Cambridge Is Right To Stop Teen Smoking

Thanks to an aggressive effort by Cambridge's tobacco campaign program, it is now harder for young people to puff away their health. A recent sting operation by the program revealed that the supply of cigarettes available to minors from local vendors is becoming increasingly scarce. Of the Harvard Square merchants investigated in December, only 15 percent sold cigarettes to teenagers, down from 70 percent last February.

This decrease suggests that merchants are heeding the crackdown on underage smoking passed by the City Council last spring. While the city's method of monitoring enforcement--sending local teenagers undercover to purchase cigarettes--borders on entrapment, such measures are needed to combat the growing problem of teenage tobacco abuse. Recent studies have estimated that more than three million minors abuse tobacco, leading the Clinton administration to call such widespread use a "pediatric disease." In a year when smoking among eighth graders is up 30 percent and more kindergarteners can identify Joe Camel than Ronald McDonald, the city's actions are not only justifiable, but desperately needed.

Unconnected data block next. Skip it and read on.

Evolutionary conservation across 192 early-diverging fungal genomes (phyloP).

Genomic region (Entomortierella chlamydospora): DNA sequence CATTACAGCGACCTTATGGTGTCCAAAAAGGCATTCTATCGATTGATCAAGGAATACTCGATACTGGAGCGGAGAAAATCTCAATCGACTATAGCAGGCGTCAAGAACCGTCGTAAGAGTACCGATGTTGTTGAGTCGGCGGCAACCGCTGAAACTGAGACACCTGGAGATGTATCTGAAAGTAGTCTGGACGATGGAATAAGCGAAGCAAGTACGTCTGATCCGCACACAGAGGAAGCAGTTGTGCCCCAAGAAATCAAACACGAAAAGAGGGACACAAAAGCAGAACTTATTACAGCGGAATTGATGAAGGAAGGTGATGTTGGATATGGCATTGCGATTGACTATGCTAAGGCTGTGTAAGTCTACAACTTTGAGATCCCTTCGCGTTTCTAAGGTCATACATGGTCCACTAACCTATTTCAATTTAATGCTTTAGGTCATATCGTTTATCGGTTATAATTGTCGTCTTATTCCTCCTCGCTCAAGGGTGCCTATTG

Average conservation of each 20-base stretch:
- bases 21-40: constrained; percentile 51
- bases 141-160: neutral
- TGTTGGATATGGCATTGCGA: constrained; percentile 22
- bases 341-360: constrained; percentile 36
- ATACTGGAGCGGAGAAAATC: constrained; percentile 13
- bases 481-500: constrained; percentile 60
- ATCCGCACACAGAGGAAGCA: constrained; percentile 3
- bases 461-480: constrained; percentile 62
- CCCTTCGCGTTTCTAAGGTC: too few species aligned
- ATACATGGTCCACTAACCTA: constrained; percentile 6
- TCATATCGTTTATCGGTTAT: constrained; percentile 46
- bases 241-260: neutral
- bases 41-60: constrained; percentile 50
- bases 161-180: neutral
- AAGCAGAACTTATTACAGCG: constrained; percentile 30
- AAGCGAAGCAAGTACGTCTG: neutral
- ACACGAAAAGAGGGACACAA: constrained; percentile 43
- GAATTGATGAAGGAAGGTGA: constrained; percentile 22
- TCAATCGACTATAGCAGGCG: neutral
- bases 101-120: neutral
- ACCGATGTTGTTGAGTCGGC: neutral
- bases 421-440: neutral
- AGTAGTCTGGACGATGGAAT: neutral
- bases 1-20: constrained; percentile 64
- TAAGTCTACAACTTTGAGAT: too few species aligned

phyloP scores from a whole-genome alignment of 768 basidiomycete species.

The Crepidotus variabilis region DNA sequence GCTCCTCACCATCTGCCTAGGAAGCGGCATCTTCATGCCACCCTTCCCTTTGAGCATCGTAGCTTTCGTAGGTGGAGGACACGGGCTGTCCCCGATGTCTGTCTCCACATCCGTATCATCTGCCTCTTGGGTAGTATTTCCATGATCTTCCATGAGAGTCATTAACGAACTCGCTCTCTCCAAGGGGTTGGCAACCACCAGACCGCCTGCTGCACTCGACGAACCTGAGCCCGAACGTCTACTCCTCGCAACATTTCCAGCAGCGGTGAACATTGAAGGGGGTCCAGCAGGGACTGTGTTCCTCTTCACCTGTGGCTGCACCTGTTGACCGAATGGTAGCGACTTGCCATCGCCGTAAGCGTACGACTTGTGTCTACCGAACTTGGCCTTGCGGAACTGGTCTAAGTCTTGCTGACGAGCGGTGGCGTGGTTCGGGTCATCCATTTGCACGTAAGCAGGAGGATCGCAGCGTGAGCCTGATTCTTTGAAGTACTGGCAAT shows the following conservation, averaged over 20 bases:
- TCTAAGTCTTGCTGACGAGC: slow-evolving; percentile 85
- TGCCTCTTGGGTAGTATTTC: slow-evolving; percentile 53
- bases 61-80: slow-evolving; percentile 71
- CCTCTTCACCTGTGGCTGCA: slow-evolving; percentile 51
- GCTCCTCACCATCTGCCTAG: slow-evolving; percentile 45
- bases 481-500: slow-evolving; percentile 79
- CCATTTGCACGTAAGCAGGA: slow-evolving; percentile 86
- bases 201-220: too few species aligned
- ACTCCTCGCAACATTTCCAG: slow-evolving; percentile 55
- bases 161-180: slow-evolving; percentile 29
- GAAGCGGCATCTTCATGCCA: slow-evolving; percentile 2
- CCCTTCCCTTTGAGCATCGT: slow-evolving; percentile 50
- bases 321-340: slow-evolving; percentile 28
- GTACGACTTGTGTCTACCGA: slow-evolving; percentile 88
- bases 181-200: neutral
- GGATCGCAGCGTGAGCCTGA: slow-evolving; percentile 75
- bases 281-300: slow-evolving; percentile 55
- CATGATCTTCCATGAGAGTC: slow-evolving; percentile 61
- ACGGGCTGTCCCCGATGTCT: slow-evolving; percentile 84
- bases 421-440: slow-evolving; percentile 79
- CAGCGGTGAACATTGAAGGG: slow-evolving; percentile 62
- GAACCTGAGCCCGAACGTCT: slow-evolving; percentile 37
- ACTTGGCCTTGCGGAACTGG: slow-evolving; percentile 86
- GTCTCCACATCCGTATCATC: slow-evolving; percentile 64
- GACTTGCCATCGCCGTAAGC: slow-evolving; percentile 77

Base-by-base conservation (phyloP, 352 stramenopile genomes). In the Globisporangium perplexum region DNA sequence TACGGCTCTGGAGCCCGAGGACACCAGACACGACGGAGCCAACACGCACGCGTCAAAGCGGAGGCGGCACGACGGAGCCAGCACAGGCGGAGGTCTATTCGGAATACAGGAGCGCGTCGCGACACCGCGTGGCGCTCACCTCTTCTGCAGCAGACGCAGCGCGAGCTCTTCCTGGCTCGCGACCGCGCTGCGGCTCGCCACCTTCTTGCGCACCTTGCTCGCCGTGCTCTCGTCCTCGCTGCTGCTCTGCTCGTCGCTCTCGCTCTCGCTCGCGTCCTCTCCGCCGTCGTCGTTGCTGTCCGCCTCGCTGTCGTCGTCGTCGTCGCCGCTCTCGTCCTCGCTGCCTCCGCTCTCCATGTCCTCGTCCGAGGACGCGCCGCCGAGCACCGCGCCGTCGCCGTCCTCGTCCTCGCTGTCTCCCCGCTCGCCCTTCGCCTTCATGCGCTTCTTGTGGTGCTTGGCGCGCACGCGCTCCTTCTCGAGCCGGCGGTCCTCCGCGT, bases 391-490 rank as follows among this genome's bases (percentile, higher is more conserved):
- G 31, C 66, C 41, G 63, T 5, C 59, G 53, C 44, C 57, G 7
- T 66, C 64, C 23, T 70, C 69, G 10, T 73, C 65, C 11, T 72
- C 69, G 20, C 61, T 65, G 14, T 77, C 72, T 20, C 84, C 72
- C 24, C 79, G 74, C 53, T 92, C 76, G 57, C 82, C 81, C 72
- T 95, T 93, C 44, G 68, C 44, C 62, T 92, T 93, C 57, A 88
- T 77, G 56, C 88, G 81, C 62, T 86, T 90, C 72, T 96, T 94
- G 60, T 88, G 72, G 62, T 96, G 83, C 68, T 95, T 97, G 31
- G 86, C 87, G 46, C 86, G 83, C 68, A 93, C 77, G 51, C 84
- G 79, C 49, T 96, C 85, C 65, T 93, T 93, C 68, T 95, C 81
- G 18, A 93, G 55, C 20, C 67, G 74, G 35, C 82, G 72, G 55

Businesses that allegedly sold cigarettes to the undercover teens, such as the Hong Kong restaurant, will face stiff fines and risk having their tobacco licenses revoked. A 25-cent tobacco tax approved in a 1992 statewide referendum both funded the sting operation and made smoking more expensive for teens.

By giving merchants and potential teen smokers a financial disincentive to sell and buy tobacco, the city saves money in the long run. The meager profits made by vendors on tobacco sales are outweighed by the societal costs of teenage smoking. Each year 400,000 people die from tobacco-related illnesses. A study published last fall found that each pack of cigarettes sold costs society 55 cents for additional health care and 14 cents for extra life insurance for smokers. Most smokers begin their habits as teenagers; by eradicating the underage cigarette problem now, the city avoids the unnecessary costs of caring for ill smokers.

As a result of the city's educational efforts, the only teens trying to purchase cigarettes in the future may be those sent undercover by the tobacco campaign program. To combat tobacco industry advertising campaigns which target young audiences, the city has begun anti-smoking educational programs in local youth centers and schools. Researchers have found that teens who have friends that smoke are twice as likely to light up as those that don't. We congratulate the City on its efforts to crack down on smoking and hope it will continue the push to alleviate the problems of selling cigarettes to minors.